What Is Osteoarthritis?

The most prevalent type of arthritis

Osteoarthritis (OA) is the most prevalent type of arthritis. It occurs when the smooth, slippery cartilage that coats the endings of bones begins to deteriorate at a joint (where two bones meet). This wear and tear can increase friction, bone spurring, pain, and stiffness.

Though OA can develop at any joint, it is most common in the hands, spine, knees, hips, and feet.

This article will outline the most common causes, symptoms, and treatments for osteoarthritis.

person holding knee

Srdjan Radevic / EyeEm

The Anatomy of a Joint

When two bones meet, a joint forms. A smooth, slippery coating—called cartilage—coats the endings of bones and helps one glide against the other.

What Are the Symptoms of Osteoarthritis?

Several hallmark symptoms are typically seen with osteoarthritis. Some of the most common are:

  • Mild to severe joint pain
  • Crunching or rubbing sensations within the joint
  • Swelling
  • Morning joint stiffness that improves with movement

In addition, several specific signs may present depending on which joint is affected. This includes:

  • Hands: OA of the hands can cause small, bony knobs in the fingers and can lead to joint enlargement or gnarling in this area.
  • Knees: OA in these joints can lead to difficulty with walking, getting up from sitting, and stair negotiation. It can also cause grinding, scraping, and eventually, knee-buckling.
  • Hips: In addition to hip soreness and stiffness, OA in this area can cause referred pain to the groin, inner thigh, buttocks, or knees. It can also lead to difficulty bending over.
  • Spine: Aside from soreness and stiffness in the neck or lower back, this type of OA can lead to compression of the spinal nerves. When this occurs, weakness, tingling, or numbness can present in the arms or legs. 

Osteoarthritis Causes: Why Does OA Wear Down Joints and Bones?

Many people hear that a lifetime of physical activity or exercise can develop osteoarthritis in their bones and joints. However, a recent review dispelled this myth and found moderate physical activity does not cause OA to develop. Instead, it identified several other potential causes, including:

  • Prior traumatic injury
  • Weakness in the surrounding muscles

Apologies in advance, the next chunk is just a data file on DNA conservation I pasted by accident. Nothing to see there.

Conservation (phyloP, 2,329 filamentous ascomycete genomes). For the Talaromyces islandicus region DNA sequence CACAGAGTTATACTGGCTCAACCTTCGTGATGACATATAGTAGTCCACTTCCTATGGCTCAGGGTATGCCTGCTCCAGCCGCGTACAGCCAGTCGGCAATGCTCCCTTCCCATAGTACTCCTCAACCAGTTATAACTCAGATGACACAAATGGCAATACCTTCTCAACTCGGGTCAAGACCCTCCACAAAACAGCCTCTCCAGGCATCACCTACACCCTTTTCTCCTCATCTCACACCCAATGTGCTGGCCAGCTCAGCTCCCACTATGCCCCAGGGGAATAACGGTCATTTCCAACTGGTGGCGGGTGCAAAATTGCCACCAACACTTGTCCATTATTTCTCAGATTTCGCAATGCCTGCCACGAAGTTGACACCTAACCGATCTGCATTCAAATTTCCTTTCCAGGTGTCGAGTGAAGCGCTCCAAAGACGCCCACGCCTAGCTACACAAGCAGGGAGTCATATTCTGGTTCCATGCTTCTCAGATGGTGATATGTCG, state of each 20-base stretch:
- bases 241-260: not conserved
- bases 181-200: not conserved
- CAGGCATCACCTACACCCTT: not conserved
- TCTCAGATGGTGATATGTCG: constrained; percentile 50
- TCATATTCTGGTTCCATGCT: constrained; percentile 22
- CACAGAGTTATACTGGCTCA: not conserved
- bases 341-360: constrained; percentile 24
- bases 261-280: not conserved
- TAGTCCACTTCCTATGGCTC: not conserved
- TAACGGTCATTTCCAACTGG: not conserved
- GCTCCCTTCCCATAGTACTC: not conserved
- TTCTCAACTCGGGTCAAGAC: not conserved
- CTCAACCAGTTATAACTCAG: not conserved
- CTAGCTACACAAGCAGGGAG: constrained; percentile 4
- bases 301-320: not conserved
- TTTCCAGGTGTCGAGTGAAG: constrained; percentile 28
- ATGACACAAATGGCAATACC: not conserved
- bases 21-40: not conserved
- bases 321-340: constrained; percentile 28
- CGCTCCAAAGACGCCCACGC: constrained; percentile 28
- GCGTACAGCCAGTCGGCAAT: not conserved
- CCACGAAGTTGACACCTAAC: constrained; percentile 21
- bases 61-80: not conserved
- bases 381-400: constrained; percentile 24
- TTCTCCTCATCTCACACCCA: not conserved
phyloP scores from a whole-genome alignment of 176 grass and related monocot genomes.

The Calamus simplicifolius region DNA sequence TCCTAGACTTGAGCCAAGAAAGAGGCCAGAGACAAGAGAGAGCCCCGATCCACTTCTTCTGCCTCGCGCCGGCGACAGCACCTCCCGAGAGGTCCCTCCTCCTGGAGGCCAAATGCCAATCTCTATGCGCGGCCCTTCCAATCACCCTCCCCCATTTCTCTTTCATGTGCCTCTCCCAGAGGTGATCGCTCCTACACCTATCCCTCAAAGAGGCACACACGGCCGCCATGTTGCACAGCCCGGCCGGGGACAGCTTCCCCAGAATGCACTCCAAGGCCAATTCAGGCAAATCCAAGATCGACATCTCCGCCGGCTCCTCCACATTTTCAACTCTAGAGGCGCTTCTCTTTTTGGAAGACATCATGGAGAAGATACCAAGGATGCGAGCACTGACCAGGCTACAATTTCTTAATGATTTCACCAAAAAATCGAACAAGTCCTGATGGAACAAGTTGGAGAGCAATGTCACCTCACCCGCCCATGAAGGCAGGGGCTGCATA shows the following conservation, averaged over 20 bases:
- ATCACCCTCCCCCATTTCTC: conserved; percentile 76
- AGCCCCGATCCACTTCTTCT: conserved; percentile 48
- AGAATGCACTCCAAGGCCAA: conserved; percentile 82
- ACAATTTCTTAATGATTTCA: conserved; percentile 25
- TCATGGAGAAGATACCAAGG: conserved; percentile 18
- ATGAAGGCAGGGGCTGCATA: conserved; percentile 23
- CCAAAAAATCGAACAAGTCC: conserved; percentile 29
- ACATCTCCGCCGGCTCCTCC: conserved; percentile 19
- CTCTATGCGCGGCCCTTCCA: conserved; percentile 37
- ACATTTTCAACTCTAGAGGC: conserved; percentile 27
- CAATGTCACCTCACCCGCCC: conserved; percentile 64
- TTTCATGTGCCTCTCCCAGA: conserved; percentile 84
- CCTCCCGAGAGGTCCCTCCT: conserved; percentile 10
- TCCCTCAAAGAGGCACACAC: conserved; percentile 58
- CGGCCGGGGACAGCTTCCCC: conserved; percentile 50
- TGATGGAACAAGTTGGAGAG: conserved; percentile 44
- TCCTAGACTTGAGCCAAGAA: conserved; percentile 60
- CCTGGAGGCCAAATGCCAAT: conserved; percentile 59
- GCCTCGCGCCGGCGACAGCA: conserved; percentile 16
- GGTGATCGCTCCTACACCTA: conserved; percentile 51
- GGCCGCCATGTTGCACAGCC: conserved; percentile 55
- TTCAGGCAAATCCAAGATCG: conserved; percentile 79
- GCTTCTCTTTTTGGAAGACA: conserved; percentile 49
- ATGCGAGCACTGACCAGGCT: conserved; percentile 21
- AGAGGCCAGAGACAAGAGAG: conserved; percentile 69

• Excessive or repetitive physical activities at work
  • Leg length discrepancy

Risk Factors for Osteoarthritis

Many OA risk factors may potentially elevate your likelihood of developing osteoarthritis. These include:

The research establishing these risk factors is still in progress. Speak to a healthcare provider about your specific situation and any personal risk factors that may need modifying.

Can You Prevent Osteoarthritis?

Preventing osteoarthritis from progressing or becoming symptomatic may be possible if you address some of the condition’s risk factors. Some strategies that may benefit you include:

  • Maintaining healthy body weight and avoiding obesity
  • Participating in injury-prevention training programs before playing sports
  • Building strength in the supporting musculature around your joints
  • Using bracing during potentially aggravating activities at work or while exercising

Osteoarthritis vs. Rheumatoid Arthritis

There are significant differences between osteoarthritis and rheumatoid arthritis. For example:

  • Osteoarthritis occurs after wear and tear cause a bone’s cartilage to deteriorate at a joint. This increases friction, excessive bony buildup, and pain or soreness. OA commonly affects weight-bearing joints (like the hips or knees) and frequently occurs on only one side of the body.
  • Rheumatoid arthritis (RA) is an autoimmune disease that causes your body’s immune system to attack its joint tissue. This tissue damage frequently leads to pain, swelling, and inflammation. RA most commonly impacts smaller joints, like those in the hands or feet, and is usually seen simultaneously on both sides of the body.

There are significant differences between osteoarthritis and rheumatoid arthritis.

As previously mentioned, osteoarthritis occurs after wear and tear cause a bone’s cartilage to deteriorate at a joint. This increases friction, excessive bony buildup, and pain or soreness. OA commonly affects weight-bearing joints (like the hips or knees) and frequently occurs on only one side of the body.

Rheumatoid arthritis (RA), on the other hand, is an autoimmune disease that causes your body’s immune system to attack its joint tissue. This tissue damage frequently leads to pain, swelling, and inflammation. RA most commonly impacts smaller joints, like those in the hands or feet, and is usually seen simultaneously on both sides of the body.  

Tests to Diagnose Osteoarthritis

To accurately diagnose osteoarthritis, a healthcare provider usually performs a comprehensive evaluation. During this process, they will examine the affected joint(s) and take a personal history of your symptoms.

They may also obtain an X-ray to provide a clear image of the joint in question. This test can show damage to your bone, bone spurring, and any loss of space within the affected joint.

Finally, they can order magnetic resonance imaging (MRI) if they suspect concurrent damage to the muscles, ligaments, tendons, or other soft tissue structures.

Osteoarthritis Treatment

Depending on the severity of your arthritis symptoms, they may suggest several different treatment strategies. The most common are outlined below.


Pain relievers or non-steroidal anti-inflammatory drug (NSAID) medications are frequently recommended to help treat OA pain and inflammation. Pain-relieving creams, rubs, or sprays may also help. Occasionally, a stronger corticosteroid may need to be taken orally or injected into the joint to alleviate a severe OA aggravation.

Lifestyle Changes and Self-Care

One of the biggest lifestyle changes you can make to impact your OA symptoms is maintaining a healthy body weight. Losing excess weight can:

  • Help reduce added stress on an arthritic joint
  • Improve your daily function
  • Diminish your overall pain